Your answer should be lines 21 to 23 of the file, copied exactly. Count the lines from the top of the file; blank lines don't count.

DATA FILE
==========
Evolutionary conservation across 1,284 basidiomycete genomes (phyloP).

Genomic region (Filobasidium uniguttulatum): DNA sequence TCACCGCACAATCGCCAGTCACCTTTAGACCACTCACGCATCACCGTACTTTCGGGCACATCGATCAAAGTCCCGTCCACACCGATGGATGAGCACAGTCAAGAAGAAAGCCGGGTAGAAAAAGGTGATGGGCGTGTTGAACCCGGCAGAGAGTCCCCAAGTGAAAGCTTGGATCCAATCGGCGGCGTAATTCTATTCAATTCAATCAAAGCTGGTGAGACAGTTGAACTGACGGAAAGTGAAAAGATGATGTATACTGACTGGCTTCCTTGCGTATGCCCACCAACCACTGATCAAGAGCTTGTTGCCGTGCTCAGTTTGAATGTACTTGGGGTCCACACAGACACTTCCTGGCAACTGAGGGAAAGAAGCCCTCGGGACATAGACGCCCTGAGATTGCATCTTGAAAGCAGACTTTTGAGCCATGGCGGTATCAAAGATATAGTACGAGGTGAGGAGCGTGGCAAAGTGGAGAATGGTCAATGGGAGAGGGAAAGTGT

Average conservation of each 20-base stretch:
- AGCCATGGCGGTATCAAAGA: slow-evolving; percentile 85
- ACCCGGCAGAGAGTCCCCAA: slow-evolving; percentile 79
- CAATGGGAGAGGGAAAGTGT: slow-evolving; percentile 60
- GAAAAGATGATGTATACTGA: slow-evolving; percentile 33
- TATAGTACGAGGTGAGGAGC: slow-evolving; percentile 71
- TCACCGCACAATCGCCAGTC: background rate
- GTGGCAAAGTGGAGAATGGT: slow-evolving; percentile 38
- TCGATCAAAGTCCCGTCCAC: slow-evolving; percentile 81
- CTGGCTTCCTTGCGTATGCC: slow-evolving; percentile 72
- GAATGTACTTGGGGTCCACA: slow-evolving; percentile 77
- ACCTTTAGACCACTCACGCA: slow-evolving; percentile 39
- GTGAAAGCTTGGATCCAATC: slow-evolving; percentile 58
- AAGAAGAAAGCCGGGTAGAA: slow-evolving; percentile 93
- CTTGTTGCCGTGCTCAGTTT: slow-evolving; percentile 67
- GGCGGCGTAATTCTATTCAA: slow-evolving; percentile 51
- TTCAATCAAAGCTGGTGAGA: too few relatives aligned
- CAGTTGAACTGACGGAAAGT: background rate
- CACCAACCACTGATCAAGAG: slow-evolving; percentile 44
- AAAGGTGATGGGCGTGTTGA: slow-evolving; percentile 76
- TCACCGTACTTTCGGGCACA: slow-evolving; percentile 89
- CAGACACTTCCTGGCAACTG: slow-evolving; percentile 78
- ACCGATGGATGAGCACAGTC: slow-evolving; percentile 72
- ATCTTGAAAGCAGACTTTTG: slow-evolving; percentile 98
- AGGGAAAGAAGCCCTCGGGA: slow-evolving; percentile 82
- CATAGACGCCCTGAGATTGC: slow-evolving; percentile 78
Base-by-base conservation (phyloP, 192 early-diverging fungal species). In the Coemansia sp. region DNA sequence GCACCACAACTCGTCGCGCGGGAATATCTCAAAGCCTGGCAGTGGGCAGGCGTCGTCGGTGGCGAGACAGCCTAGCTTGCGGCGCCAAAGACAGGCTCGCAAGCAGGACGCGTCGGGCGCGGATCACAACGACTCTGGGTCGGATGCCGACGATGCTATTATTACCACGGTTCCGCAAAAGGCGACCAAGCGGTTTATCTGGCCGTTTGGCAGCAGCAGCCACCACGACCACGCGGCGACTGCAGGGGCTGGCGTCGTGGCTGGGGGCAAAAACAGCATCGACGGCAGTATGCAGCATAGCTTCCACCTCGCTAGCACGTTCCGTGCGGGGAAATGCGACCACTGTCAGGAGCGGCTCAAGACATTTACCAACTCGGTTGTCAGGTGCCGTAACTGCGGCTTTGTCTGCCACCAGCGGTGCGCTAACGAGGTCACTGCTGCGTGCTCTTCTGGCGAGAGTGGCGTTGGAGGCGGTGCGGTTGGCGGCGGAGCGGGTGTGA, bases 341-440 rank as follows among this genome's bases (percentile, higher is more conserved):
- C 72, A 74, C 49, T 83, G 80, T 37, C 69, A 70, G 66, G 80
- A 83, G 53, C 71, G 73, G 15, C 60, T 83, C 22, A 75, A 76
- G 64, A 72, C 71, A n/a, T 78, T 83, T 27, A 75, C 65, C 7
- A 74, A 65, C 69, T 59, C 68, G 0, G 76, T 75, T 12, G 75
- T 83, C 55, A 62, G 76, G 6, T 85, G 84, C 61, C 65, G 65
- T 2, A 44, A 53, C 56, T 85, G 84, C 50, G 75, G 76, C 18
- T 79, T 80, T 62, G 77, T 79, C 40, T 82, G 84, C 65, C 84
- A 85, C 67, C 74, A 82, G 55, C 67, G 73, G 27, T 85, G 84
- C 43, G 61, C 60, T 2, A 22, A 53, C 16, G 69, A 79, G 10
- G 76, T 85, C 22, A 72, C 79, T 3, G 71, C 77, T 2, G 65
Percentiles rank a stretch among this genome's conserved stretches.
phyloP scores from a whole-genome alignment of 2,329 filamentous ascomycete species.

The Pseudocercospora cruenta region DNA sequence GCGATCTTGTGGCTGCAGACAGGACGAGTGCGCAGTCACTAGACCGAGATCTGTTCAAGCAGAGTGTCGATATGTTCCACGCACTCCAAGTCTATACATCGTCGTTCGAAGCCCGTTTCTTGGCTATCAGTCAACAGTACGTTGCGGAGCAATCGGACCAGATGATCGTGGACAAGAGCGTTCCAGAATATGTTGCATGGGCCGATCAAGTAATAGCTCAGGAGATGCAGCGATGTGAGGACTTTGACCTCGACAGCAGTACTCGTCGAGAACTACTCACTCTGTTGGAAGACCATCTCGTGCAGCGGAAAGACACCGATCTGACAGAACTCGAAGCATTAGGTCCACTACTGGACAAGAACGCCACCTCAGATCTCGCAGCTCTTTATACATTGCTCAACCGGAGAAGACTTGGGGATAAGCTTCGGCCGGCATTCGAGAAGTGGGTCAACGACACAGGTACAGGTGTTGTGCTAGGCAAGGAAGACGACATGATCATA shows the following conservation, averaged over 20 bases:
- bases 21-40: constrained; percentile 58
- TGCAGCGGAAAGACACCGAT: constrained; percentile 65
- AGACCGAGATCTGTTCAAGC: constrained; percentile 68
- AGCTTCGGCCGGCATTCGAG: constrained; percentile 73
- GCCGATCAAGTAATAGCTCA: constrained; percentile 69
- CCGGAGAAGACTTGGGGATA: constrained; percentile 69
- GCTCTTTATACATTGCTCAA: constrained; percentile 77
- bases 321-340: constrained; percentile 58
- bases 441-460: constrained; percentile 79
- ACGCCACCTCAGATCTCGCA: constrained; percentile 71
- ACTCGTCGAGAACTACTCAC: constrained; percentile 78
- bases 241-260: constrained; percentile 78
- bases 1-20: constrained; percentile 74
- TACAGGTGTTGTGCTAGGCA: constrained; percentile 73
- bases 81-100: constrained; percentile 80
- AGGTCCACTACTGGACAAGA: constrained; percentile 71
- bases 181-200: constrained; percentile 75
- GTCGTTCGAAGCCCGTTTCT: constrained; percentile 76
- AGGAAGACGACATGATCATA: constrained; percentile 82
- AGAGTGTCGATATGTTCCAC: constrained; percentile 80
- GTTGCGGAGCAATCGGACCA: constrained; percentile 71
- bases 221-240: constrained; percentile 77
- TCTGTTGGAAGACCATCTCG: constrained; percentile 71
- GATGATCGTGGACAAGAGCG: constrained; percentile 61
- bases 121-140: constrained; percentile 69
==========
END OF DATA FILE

- CACCAACCACTGATCAAGAG: slow-evolving; percentile 44
- AAAGGTGATGGGCGTGTTGA: slow-evolving; percentile 76
- TCACCGTACTTTCGGGCACA: slow-evolving; percentile 89